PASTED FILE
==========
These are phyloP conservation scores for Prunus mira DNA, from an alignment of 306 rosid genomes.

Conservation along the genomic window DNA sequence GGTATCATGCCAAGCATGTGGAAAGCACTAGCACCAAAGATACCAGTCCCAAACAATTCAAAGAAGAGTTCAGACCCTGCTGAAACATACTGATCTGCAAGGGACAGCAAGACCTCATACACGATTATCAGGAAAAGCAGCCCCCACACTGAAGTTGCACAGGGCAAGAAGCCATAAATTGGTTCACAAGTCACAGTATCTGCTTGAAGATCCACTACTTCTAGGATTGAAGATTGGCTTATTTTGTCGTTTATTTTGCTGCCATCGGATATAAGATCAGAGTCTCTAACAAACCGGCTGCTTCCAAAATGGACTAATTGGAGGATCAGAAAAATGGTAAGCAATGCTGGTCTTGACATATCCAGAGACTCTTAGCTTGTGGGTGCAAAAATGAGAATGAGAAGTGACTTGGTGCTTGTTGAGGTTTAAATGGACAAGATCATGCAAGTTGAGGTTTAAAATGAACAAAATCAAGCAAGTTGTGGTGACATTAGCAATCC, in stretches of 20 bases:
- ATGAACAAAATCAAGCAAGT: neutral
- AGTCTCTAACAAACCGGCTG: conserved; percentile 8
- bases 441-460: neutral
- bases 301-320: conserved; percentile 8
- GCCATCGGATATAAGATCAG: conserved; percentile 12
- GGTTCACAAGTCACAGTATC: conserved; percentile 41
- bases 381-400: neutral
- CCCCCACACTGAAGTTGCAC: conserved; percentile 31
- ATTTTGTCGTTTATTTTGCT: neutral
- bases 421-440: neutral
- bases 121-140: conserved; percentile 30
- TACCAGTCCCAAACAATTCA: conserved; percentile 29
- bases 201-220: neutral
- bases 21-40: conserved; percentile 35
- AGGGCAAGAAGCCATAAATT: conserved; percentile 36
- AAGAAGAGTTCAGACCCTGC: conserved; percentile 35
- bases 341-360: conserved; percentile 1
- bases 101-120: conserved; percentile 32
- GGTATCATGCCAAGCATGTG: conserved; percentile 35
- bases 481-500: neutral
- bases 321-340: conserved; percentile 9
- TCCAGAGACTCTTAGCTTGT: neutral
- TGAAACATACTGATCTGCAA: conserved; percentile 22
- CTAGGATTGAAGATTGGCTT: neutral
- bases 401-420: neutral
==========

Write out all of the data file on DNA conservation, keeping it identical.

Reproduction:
These are phyloP conservation scores for Prunus mira DNA, from an alignment of 306 rosid genomes.

Conservation along the genomic window DNA sequence GGTATCATGCCAAGCATGTGGAAAGCACTAGCACCAAAGATACCAGTCCCAAACAATTCAAAGAAGAGTTCAGACCCTGCTGAAACATACTGATCTGCAAGGGACAGCAAGACCTCATACACGATTATCAGGAAAAGCAGCCCCCACACTGAAGTTGCACAGGGCAAGAAGCCATAAATTGGTTCACAAGTCACAGTATCTGCTTGAAGATCCACTACTTCTAGGATTGAAGATTGGCTTATTTTGTCGTTTATTTTGCTGCCATCGGATATAAGATCAGAGTCTCTAACAAACCGGCTGCTTCCAAAATGGACTAATTGGAGGATCAGAAAAATGGTAAGCAATGCTGGTCTTGACATATCCAGAGACTCTTAGCTTGTGGGTGCAAAAATGAGAATGAGAAGTGACTTGGTGCTTGTTGAGGTTTAAATGGACAAGATCATGCAAGTTGAGGTTTAAAATGAACAAAATCAAGCAAGTTGTGGTGACATTAGCAATCC, in stretches of 20 bases:
- ATGAACAAAATCAAGCAAGT: neutral
- AGTCTCTAACAAACCGGCTG: conserved; percentile 8
- bases 441-460: neutral
- bases 301-320: conserved; percentile 8
- GCCATCGGATATAAGATCAG: conserved; percentile 12
- GGTTCACAAGTCACAGTATC: conserved; percentile 41
- bases 381-400: neutral
- CCCCCACACTGAAGTTGCAC: conserved; percentile 31
- ATTTTGTCGTTTATTTTGCT: neutral
- bases 421-440: neutral
- bases 121-140: conserved; percentile 30
- TACCAGTCCCAAACAATTCA: conserved; percentile 29
- bases 201-220: neutral
- bases 21-40: conserved; percentile 35
- AGGGCAAGAAGCCATAAATT: conserved; percentile 36
- AAGAAGAGTTCAGACCCTGC: conserved; percentile 35
- bases 341-360: conserved; percentile 1
- bases 101-120: conserved; percentile 32
- GGTATCATGCCAAGCATGTG: conserved; percentile 35
- bases 481-500: neutral
- bases 321-340: conserved; percentile 9
- TCCAGAGACTCTTAGCTTGT: neutral
- TGAAACATACTGATCTGCAA: conserved; percentile 22
- CTAGGATTGAAGATTGGCTT: neutral
- bases 401-420: neutral